Rep. Pollet had sought to focus on the issue of short-term rentals and the alleged Airbnbifcation of ADUs, which a California study found affected only 8% of their new ADU stock. By the standard AARP proposes, treating ADUs equally with single-family homes, there wouldn’t be much reason to heap regulations on ADUs that don’t apply to single-family homes on the same property. Invoking the boogeyman of short-term rentals seems more like a convenient excuse than a widespread policy problem that necessitated the gutting of the bill.

Rep. Pollet might have a point that the Senate should have ironed out some of these language and scoping issues before sending it to his Local Government Committee — though we know that he has watered down or opposed many ADU bills that came before SB 5235. Publicola‘s Josh Feit documented Pollet’s long standing opposition to ADU liberalization.

“A quick history lesson: In 2019, Pollet watered down a pro-ADU bill proposed by Rep. Mia Gregerson (D-33, Kent) and supported by Reps. Noel Frame (D-36, Seattle), Nicole Macri (D-43, Seattle), and Joe Fitzgibbon (D-34, Seattle, Vashon Island) — to the point that the policy architects behind the bill, Sightline, pulled their support. After that, the legislation died,” Feit said. “In 2020, after Gregerson passed another sweeping pro-ADU bill through Fitzgibbon’s Environment and Energy Committee, Pollet voted against it in the Appropriations Committee (even though it was watered down), and it eventually died in the Rules committee.”

Previously the maximum single-family house size in Portland was a 6,750 square feet. The infull project lowers the square footage cap for single-family homes to 2,500 square feet but allow duplexes up to 3,000 square feet and 3- and 4-plexes and cottage clusters up to 3,500 square feet. If developers meet the affordability requirement, the cap goes up to 6,000 square feet for up to six homes. Parking request are optional.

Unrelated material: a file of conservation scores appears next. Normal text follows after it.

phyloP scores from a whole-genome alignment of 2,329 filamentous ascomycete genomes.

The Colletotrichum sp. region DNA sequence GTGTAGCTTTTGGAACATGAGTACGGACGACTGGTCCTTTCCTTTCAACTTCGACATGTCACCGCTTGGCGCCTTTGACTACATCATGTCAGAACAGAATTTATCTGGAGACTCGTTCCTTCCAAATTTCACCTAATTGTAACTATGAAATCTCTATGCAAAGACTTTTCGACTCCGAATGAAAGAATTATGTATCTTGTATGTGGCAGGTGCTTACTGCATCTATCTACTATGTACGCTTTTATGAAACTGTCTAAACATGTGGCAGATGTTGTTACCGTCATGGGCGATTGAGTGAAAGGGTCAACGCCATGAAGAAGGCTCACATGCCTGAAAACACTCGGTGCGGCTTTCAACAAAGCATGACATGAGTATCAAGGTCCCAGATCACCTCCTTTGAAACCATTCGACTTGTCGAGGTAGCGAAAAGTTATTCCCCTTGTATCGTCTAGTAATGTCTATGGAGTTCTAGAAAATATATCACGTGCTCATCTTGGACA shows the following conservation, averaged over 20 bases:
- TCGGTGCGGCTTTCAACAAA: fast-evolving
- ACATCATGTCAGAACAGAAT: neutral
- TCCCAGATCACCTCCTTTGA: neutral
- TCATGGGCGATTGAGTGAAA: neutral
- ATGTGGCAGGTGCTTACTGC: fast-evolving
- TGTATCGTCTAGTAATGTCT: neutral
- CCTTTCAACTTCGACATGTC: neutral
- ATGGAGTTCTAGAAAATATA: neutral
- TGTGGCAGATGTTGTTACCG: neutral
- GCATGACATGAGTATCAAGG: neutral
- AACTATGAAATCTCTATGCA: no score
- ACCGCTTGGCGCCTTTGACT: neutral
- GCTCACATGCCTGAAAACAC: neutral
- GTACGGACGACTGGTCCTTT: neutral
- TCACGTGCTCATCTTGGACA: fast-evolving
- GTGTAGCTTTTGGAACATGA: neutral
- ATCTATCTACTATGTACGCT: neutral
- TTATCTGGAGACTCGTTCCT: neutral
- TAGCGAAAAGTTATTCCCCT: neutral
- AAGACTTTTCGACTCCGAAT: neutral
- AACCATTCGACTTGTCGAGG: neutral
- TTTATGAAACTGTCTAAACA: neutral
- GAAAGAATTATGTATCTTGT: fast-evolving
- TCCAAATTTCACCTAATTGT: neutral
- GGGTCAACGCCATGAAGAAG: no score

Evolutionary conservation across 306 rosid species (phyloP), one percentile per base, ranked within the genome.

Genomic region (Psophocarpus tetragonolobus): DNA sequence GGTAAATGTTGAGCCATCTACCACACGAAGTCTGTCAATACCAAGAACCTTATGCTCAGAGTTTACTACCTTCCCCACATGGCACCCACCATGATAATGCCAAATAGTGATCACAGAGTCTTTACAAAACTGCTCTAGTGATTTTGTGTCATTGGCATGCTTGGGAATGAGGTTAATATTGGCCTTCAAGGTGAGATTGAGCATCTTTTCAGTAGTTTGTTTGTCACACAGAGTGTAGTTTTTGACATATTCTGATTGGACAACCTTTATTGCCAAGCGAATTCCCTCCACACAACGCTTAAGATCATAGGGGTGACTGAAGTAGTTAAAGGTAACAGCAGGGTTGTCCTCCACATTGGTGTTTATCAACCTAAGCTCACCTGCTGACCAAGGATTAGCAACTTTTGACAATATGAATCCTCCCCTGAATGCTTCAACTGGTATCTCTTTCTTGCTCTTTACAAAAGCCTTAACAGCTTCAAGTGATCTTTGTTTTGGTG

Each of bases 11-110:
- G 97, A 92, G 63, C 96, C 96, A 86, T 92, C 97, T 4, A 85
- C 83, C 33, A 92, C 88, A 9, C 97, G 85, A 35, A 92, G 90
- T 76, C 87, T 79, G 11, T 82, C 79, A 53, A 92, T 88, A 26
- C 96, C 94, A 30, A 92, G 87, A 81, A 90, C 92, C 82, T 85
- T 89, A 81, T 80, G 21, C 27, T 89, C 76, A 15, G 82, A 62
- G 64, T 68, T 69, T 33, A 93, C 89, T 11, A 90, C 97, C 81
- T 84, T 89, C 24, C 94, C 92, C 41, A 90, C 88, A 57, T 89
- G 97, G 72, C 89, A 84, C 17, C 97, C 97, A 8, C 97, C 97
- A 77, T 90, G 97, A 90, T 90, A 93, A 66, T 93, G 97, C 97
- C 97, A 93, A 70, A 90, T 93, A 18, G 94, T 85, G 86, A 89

Portland’s Residential Infill Project allows a variety of “Missing Middle” housing types like fourplexes in any residential lot in the city. (Credit: Alfred Twu / Sightline Institute)

In our interview, Rep. Pollet argued he’s not anti-ADU and professed support for Portland’s model for ADUs, which included affordability incentives and packaged them as part of the Residential Infill Project of “Missing Middle” housing reform passed in 2020. Pollet said he wants to waive permitting and utility hookup fees to promote affordable ADU production. Due to gift of public funds rules, those incentives and waiving of fees would likely need to be limited to ADUs set aside as below-market, low-income housing and not used as short-term rentals, Pollet said. He also noted that easing restrictions on unrelated occupants living together in ADUs is another good provision of the bill that he supported.

“I could have killed [the bill] as chair, but I was committed to doing something on owner-occupancy as well as related occupants,” Rep. Pollet said.

Pollet also pointed to negotiations with the lobbying group the Association of Washington Cities (AWC), which represents municipalities across the state, as influencing the bill, which he intimated was needed to get the votes to pass it. Why the AWC has a hold over the House but not the Senate is beyond me, but it’s clear they do hold sway with a swath of legislators. Mandatory minimum density bills attempted in previous sessions have all withered and died after facing AWC pushback.

However, the fact remains that at the end of the day, the state has failed to liberalize ADU rules. Whatever their caveats and process complaints have been, the House really should pass a bill that isn’t watered down past the point of usefulness. The Governor’s veto has set the parameters; ADUs should be a by-right option without owner-occupancy requirements in urban growth areas across the state and implementation should be as speedy as possible. Bills masquerading as ADU liberalization but mostly adding hurdles need not apply.

Author’s note: The Rep. Pollet quote about related occupants shortly after publication.

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Doug Trumm is publisher of The Urbanist. An Urbanist writer since 2015, he dreams of pedestrianizing streets, blanketing the city in bus lanes, and unleashing a mass timber building spree to end the affordable housing shortage and avert our coming climate catastrophe. He graduated from the Evans School of Public Policy and Governance at the University of Washington in 2019. He lives in East Fremont and loves to explore the city on his bike.